Registering with the Companies Registration Office (CRO)
Sole Traders need to register with the CRO if they want to trade under a different name than their own (check out our post on how to register a business Name in Ireland).
For example, Mary O’Brien can start a business called Mary O’Brien without registering with the CRO. But if she wants to use O’Brien Consultancy as her business name, she needs to register that name with the CRO.
The CRO plays a bigger role in Limited Companies than Sole Traders. All companies need to be registered with the CRO and any changes in any Irish company need to be submitted to them.
In general, it takes the CRO one week to process applications for new companies so it’s a good idea to outsource company formation to a professional. There are certain documents you need before you can start a Limited Company in Ireland.
If you need expert advice on how to set up a business in Ireland, get in touch today and we’ll happily talk you through it.
Do I need an Accountant?
Very early-stage business owners don’t usually hire an accountant in their first few months. If you only have a few transactions, the costs of hiring an accountant probably outweigh the benefits.
But that doesn’t mean you don’t need to do the bookkeeping at all. It’s very important that you keep organised records of all your transactions – e.g. receipts, invoices, and bank statements, and follow a proper bookkeeping process.
We always recommend that our clients use online accounting software as soon as your business is set up. We love Xero bookkeeping and recommend it to all our clients. It’s easy to use for beginners, can integrate with other software like Shopify and Stripe, and it will help you to run an efficient business.
Online accounting software also makes bank reconciliations easier – which can be a very time-consuming task, and it helps you to have more control over your finances. Talk to our Client Services Team about our accounting services that include a free subscription to Xero – we’re always here to recommend the best services for your needs.
Do all businesses need to file tax returns?
Yes, all businesses need to file tax returns in Ireland, even if that business is not trading or making a profit yet.
If you don’t know how to file tax returns, you should outsource this to a professional. Failure to submit tax returns could lead to fines and penalties.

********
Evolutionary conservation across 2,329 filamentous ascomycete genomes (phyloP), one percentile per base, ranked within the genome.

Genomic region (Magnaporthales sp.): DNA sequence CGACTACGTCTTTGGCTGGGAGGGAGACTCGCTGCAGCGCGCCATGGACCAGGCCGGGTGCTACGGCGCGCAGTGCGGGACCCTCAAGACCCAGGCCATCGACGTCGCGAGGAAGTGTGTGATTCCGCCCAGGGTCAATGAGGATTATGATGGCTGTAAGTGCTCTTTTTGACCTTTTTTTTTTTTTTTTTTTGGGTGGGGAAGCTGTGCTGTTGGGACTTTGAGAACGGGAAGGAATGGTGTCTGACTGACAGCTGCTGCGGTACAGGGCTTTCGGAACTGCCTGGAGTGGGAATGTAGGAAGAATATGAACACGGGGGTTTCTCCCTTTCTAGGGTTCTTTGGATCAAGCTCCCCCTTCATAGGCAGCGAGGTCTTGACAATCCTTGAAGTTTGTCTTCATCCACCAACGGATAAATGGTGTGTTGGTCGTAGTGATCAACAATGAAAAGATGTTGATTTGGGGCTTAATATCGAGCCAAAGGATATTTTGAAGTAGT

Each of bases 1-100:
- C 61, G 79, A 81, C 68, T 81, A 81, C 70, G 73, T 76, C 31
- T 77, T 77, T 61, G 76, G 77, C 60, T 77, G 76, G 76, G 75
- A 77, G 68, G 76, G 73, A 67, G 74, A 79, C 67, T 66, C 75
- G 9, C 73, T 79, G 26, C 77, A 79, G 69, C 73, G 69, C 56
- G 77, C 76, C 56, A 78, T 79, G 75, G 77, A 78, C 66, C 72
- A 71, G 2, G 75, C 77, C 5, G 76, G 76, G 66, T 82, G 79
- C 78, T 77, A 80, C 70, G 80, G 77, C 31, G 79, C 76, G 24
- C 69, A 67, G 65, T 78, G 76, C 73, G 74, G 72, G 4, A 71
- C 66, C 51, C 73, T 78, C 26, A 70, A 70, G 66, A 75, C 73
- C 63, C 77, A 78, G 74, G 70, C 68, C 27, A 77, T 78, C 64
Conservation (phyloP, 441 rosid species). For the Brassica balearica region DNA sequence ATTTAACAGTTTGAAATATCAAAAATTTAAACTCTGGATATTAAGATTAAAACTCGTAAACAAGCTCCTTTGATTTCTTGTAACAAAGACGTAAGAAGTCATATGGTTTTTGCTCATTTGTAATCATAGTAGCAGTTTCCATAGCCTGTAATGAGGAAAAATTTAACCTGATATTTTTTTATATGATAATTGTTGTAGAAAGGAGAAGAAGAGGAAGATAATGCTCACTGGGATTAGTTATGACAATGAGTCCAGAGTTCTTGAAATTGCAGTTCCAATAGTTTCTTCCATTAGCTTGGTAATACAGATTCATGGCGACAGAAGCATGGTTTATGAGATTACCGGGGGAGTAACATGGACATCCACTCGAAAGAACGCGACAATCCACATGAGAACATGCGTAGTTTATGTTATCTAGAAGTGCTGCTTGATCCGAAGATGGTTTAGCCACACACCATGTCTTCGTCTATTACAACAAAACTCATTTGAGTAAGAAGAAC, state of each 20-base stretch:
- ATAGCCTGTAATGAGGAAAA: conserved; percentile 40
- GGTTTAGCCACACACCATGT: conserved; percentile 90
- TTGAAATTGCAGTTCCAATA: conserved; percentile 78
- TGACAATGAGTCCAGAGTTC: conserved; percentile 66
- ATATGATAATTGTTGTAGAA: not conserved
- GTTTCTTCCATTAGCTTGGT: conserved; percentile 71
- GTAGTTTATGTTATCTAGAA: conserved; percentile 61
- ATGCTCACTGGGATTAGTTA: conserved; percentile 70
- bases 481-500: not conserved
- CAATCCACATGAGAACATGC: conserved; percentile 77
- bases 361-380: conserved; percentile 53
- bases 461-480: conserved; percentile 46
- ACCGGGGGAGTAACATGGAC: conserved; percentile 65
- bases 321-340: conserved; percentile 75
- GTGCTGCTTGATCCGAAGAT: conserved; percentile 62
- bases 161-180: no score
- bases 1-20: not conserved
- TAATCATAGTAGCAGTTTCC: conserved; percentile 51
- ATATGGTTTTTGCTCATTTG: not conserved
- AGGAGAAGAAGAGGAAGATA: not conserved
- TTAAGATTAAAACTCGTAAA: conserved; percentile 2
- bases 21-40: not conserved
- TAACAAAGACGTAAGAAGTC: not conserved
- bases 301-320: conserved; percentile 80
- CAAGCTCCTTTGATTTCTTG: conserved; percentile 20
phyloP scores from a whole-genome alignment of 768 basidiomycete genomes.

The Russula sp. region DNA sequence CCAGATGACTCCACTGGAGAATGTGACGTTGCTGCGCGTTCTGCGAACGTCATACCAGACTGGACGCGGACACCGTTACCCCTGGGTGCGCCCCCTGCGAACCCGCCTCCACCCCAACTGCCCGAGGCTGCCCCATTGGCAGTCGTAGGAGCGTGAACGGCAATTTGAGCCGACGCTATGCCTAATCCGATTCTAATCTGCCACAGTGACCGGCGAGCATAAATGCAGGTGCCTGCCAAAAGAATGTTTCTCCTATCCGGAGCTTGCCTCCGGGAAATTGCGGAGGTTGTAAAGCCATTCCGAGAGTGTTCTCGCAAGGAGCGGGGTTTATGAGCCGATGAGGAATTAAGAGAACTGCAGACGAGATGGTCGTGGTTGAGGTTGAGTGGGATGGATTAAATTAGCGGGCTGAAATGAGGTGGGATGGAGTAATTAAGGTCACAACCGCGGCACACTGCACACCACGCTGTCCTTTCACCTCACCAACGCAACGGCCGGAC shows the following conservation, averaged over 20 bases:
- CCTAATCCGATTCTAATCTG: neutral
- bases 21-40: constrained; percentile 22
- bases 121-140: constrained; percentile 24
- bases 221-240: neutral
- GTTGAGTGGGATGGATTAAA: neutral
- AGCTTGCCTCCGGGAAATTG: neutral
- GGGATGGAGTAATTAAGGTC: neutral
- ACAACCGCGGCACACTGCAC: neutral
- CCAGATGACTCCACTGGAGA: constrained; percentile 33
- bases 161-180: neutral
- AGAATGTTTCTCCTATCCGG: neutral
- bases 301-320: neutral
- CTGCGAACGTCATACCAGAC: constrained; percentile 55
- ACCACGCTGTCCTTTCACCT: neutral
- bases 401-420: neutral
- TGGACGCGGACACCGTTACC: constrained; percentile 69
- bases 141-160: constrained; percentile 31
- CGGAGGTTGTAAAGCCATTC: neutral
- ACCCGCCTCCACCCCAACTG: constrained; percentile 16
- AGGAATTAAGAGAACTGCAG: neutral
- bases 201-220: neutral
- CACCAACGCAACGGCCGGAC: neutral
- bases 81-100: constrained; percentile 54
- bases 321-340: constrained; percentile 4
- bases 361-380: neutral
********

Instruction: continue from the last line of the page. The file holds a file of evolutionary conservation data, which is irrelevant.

We have seen many businesses get caught out for not filing tax returns because they have not made a profit. This means they owed money to Revenue in interest and fines even though the business wasn’t making any money.
Don’t let this happen to you! Get in touch with our team to learn more about what you should expect from starting a business in Ireland.
Do I need an Irish business bank account?
It’s best practice to have a business bank account but it doesn’t necessarily have to be in Ireland. If you’re not a resident in Ireland, it may be difficult for you to open a bank account here. Most banks require at least one face-to-face meeting. Irish banks also require evidence or proof of an economic link to Ireland, such as employing staff in Ireland or shareholders or Directors living in Ireland.
If you want to open a bank account in your resident state (not Ireland), you may need to get your company documents apostilled first. These company documents include the certificate of incorporation, share certificates, and company register.
Setting up a business in Ireland
The first step in starting your business is to get your business registered.
Whether you decide to start as a Sole Trader or Limited Company, you need to start legally operating as a business before you invoice clients. It’s an exciting time for you so we understand the importance of understanding every aspect before committing to starting a business in Ireland.
Talk to our Client Services about your situation and we can recommend the best services to suit your needs. Call us on +353 (0) 21 242 7950 or email [email protected]
Book A Free Consultation
Are you looking for professional help? aperio is a Cork-based outsourced accounting and consulting company that can take care of all your company formation, bookkeeping, management accounting, financial compliance, and financial project work such as grant applications. Book a FREE Consultation today.